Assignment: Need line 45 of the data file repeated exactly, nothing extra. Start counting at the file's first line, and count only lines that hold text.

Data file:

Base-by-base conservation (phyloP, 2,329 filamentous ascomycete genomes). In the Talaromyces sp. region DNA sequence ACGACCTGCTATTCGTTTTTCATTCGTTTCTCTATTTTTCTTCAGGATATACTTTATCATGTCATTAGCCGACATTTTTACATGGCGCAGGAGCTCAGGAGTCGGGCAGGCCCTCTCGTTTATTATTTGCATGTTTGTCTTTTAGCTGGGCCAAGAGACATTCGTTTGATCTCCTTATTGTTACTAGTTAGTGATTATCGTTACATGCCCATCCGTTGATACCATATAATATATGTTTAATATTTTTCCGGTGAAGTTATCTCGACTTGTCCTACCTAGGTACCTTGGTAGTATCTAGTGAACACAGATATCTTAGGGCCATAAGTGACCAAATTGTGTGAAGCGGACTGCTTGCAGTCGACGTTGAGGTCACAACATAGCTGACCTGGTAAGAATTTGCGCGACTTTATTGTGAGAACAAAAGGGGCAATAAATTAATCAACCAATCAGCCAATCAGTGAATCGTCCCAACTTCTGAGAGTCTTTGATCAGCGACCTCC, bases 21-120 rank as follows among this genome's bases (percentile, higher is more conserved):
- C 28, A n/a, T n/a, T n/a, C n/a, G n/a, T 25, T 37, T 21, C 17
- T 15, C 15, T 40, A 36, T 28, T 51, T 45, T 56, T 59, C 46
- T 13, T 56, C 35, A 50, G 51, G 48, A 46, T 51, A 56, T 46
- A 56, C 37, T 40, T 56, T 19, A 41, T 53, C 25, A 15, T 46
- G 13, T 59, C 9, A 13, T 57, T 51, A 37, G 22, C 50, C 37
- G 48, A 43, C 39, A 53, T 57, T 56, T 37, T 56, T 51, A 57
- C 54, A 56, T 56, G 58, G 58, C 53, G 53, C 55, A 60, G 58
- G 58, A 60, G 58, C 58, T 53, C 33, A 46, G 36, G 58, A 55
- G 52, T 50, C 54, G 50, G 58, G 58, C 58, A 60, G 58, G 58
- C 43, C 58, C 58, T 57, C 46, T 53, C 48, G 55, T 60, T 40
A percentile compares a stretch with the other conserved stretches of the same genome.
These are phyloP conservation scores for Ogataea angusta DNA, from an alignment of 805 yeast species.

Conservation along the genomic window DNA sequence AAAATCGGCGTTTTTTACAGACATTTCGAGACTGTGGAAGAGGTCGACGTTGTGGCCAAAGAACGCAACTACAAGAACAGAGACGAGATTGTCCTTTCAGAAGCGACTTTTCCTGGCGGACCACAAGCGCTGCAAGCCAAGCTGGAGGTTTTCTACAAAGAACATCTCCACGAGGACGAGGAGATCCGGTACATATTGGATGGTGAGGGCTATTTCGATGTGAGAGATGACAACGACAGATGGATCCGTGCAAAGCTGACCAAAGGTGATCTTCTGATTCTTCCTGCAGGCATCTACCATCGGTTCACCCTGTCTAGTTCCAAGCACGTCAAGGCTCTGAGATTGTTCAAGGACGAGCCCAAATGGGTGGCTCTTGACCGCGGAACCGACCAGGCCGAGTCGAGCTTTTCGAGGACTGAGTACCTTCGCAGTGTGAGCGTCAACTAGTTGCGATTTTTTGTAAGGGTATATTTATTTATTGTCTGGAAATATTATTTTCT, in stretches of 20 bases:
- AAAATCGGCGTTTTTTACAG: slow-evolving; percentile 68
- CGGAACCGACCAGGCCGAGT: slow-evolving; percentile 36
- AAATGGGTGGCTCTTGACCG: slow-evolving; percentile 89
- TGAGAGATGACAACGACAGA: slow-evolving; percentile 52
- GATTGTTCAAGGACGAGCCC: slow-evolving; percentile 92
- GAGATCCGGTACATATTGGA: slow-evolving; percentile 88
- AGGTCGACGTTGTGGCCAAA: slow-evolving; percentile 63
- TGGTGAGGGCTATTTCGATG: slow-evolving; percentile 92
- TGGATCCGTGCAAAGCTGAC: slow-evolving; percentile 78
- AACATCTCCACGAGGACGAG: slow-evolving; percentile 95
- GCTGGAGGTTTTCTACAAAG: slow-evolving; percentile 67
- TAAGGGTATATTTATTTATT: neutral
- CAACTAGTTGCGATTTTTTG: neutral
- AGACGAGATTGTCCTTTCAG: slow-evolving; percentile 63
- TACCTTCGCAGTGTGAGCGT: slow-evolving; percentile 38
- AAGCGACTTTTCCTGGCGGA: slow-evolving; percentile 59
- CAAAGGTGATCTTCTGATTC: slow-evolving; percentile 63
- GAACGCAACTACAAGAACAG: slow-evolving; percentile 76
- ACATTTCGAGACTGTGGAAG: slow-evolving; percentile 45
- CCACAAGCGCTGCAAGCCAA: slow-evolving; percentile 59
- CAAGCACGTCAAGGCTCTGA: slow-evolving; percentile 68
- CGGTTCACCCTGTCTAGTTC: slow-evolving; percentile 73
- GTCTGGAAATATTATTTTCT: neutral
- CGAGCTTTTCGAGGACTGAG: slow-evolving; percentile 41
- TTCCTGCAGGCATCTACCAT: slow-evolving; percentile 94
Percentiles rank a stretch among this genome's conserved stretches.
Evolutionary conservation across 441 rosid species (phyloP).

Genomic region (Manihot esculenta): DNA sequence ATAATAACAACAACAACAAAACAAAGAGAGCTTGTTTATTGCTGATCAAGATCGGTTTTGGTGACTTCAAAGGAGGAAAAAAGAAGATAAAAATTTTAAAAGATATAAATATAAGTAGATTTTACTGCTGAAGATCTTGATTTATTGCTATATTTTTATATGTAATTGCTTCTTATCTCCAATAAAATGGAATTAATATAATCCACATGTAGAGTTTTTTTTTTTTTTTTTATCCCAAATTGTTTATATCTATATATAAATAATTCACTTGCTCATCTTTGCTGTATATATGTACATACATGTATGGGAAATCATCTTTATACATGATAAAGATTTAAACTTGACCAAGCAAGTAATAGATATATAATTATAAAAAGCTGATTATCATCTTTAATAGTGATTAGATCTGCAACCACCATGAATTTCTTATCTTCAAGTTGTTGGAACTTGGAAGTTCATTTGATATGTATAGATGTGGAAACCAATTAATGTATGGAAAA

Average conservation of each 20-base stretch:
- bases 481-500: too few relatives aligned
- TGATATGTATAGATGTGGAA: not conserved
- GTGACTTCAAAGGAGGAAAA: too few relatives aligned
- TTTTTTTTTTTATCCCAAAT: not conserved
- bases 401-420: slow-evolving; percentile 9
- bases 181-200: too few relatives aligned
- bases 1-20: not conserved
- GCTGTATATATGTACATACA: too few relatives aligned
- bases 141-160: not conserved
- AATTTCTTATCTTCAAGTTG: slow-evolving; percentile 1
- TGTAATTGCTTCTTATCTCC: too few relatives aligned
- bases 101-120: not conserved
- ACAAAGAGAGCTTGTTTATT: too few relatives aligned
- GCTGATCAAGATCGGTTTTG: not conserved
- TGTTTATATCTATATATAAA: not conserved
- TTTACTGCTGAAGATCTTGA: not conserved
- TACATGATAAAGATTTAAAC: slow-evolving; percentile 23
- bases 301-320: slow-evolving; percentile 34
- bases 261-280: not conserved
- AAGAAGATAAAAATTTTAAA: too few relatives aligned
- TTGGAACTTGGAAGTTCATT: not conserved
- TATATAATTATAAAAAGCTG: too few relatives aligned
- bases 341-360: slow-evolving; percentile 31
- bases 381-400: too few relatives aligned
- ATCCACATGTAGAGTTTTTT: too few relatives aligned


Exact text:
- TGATATGTATAGATGTGGAA: not conserved